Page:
Teach Children Simplicity: Instil minimalism values in your children by demonstrating simple and mindful living. Limit excessive toys and possessions to help them appreciate what they have. Children are keen observers of our behaviour, and they learn from how we lead our lives with simplicity and contentment. They don’t require an abundance of toys and books in their surroundings; in fact, an excessive amount can overwhelm them. Instead, we can implement a rotation system, where we introduce a limited selection of toys and books at a time. This approach helps children develop a deeper appreciation for and value the items they have. By doing so, we can ensure that we’re not inundating them with material possessions, allowing them to better understand the importance of appreciating and valuing what they already possess. We have a one in one out rule so that clutter and toys do not build up.

Is Zuhd synonymous with minimalism?

Zuhd, often translated as asceticism or detachment from worldly possessions and desires, is a concept emphasised in various Hadiths (sayings and actions of the Prophet Muhammad, peace be upon him). Here are a few Hadiths that highlight the importance of zuhd:

Abu Huraira (may Allah be pleased with him) reported: The Messenger of Allah, peace and blessings be upon him, said, “Be in this world as though you were a stranger or a traveller along a path.” (Sahih al-Bukhari)

Some minimalists adopt a capsule wardrobe with a select number of possessions, while others follow a 33-possession rule, traveling with these items and buying no more.

Capsule Wardrobe: A capsule wardrobe is a deliberate selection of a limited number of versatile, high-quality clothing items that can be mixed and matched to create various outfits. The goal is to have a compact wardrobe consisting of essential and timeless pieces that can serve various purposes. This approach not only streamlines the process of getting dressed but also reduces the need for excessive clothing items. This seems in line with Islamic principles as you end up buying less in the long run, waste less and also look groomed showing the blessings of Allah in a modest form.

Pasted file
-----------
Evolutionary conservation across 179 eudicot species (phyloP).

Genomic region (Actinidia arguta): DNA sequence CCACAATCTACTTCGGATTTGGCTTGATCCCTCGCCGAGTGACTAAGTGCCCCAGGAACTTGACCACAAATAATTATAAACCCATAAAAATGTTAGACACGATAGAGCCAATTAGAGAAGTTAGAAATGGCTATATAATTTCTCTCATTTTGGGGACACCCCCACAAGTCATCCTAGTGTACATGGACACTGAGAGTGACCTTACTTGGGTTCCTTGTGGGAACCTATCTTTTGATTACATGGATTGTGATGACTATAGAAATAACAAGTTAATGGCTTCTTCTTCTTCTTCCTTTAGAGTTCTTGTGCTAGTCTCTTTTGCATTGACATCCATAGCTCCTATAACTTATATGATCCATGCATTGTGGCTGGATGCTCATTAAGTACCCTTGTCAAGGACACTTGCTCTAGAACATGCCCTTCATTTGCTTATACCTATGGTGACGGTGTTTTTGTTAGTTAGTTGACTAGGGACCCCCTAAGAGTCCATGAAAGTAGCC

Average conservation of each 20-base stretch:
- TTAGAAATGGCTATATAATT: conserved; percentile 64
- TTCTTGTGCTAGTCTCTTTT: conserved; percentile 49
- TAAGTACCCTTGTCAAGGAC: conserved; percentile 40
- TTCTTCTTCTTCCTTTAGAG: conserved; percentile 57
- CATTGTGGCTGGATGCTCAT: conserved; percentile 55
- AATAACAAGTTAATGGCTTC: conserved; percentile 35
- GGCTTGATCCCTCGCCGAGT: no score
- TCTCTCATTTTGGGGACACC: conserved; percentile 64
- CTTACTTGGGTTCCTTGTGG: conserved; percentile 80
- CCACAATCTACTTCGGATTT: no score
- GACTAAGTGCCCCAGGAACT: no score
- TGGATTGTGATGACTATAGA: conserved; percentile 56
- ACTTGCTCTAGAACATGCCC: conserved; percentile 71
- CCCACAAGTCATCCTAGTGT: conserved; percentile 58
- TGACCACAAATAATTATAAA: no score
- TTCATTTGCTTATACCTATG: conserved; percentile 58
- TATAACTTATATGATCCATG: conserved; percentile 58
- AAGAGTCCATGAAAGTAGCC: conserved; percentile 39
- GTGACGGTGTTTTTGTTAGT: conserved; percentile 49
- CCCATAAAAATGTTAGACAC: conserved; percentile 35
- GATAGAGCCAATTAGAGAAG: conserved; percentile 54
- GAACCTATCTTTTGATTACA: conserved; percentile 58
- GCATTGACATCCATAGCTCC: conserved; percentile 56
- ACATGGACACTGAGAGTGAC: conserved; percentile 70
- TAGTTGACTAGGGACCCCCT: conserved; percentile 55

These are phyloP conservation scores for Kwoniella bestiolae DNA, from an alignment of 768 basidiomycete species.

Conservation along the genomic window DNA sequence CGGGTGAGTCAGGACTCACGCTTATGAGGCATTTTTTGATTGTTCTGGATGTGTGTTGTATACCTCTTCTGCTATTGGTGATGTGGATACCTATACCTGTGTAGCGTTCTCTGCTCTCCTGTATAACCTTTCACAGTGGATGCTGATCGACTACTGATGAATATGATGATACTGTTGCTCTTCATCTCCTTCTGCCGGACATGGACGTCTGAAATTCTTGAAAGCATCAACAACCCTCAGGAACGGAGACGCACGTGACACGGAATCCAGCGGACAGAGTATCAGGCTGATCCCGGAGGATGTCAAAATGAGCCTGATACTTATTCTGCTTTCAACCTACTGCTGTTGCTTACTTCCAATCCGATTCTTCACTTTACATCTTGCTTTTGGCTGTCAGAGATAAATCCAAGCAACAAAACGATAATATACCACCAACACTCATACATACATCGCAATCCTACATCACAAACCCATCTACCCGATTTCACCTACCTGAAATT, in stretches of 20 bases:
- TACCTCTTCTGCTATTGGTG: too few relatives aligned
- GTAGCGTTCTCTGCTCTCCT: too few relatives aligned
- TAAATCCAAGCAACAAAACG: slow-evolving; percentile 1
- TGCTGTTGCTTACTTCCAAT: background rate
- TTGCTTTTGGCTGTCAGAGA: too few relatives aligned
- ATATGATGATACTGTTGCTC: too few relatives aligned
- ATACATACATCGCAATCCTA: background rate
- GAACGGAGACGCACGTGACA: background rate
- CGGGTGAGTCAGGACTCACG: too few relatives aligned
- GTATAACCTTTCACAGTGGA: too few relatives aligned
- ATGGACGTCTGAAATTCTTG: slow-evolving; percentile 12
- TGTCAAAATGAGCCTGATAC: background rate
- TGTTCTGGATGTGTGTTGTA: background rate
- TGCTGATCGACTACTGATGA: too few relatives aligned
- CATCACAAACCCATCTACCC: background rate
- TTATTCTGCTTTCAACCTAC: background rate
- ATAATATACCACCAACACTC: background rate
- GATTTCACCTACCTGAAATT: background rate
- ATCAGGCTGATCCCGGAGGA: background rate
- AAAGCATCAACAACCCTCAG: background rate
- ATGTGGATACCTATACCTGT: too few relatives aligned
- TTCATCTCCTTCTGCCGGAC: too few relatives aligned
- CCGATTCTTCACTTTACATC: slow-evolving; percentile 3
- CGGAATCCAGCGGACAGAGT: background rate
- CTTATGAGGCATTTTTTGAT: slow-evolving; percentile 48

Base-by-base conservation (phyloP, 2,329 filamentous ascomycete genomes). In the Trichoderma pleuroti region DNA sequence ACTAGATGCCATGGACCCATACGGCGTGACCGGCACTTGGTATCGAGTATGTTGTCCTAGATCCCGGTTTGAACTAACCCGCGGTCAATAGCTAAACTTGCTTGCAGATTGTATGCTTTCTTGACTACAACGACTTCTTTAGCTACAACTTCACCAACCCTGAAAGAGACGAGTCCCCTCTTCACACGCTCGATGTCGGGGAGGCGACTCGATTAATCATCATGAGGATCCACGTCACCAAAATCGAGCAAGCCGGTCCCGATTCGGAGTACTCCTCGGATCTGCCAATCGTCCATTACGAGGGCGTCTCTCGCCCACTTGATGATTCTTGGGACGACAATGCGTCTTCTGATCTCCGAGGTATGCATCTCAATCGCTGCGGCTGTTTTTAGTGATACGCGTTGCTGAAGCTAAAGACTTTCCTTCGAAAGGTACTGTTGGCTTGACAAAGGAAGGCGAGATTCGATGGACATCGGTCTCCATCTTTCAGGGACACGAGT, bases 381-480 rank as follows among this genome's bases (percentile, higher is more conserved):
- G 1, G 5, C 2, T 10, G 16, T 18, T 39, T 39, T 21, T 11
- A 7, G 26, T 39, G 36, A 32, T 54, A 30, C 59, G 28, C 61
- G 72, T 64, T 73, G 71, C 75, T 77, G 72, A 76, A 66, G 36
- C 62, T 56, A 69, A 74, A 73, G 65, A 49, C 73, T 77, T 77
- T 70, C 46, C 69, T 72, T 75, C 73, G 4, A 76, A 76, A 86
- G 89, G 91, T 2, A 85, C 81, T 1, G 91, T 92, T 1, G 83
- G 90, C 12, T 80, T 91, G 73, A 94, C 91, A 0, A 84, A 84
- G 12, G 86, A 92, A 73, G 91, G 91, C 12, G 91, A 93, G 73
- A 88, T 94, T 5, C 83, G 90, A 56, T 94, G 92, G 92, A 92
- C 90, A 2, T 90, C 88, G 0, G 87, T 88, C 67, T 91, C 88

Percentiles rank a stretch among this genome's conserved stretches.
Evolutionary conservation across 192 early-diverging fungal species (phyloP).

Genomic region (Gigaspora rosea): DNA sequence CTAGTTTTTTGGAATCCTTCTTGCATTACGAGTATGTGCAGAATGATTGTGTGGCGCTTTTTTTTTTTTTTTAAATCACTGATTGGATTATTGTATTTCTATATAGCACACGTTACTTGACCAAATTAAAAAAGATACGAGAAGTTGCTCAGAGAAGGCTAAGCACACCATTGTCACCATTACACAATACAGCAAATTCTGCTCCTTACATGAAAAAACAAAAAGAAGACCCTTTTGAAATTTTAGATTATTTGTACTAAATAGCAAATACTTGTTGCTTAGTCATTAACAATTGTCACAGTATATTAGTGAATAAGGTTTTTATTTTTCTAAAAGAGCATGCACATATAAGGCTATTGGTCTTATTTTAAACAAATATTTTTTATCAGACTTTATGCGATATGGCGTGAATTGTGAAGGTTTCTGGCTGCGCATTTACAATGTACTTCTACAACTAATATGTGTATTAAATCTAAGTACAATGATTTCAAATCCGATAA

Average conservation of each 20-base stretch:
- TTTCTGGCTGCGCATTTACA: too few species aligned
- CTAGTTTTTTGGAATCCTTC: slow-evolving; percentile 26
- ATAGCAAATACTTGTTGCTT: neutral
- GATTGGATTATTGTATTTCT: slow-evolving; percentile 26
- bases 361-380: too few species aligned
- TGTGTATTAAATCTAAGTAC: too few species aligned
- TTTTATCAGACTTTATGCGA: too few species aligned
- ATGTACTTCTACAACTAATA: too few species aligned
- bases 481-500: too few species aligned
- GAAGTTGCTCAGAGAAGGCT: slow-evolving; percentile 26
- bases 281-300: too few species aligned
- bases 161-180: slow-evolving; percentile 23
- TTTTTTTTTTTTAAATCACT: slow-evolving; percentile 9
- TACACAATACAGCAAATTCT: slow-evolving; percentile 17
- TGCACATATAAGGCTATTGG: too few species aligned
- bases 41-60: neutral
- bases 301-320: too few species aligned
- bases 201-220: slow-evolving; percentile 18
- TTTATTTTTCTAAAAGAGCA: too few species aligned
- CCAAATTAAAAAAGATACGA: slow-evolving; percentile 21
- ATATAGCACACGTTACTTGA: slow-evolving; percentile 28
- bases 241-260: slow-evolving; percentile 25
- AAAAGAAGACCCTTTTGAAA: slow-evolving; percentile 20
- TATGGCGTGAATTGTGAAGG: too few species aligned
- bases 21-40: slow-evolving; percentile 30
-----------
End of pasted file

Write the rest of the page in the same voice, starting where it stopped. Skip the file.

The 33-Item Rule: Some minimalists take their commitment to simplicity even further by adhering to the 33-item rule. Under this rule, an individual limits their possessions to just 33 clothing items, including clothing, shoes, and accessories. This rule encourages individuals to be highly selective about the items they include in their wardrobe and promotes the idea that less is indeed more. I am not sure we need to out a strict 33 number to the concept but the idea is that you can live with less and your needs will be met.

Ibn Umar (may Allah be pleased with him) reported: The Prophet, peace and blessings be upon him, said, “What relationship do I have with this world? I am in this world like a rider who halts in the shade of a tree for a short time and, after taking some rest, resumes his journey leaving the tree behind.” (Musnad Ahmad)

This Hadith underscores the analogy of life as a temporary stop and the importance of not becoming overly attached to worldly possessions and pursuits. It highlights the impermanence of worldly possessions and the transient nature of life. It likens our existence in this world to that of a traveller who briefly rests under a tree’s shade before resuming the journey, leaving the tree behind.

In the context of minimalism, this Hadith encourages believers to detach themselves from materialism and avoid becoming excessively attached to worldly possessions. It prompts individuals to focus on life’s essentials, eliminate excess, and question the necessity of accumulating excessive possessions. By doing so, minimalists create space for meaningful experiences, relationships, and spiritual reflection, akin to the rider’s short rest under the tree before continuing their journey.

In essence, this Hadith calls for a balanced and mindful approach to life, urging individuals to use their resources wisely and recognize the transient nature of the world. It aligns with the principles of minimalism, advocating for a simplified lifestyle that emphasizes the pursuit of what truly matters in both this life and the hereafter.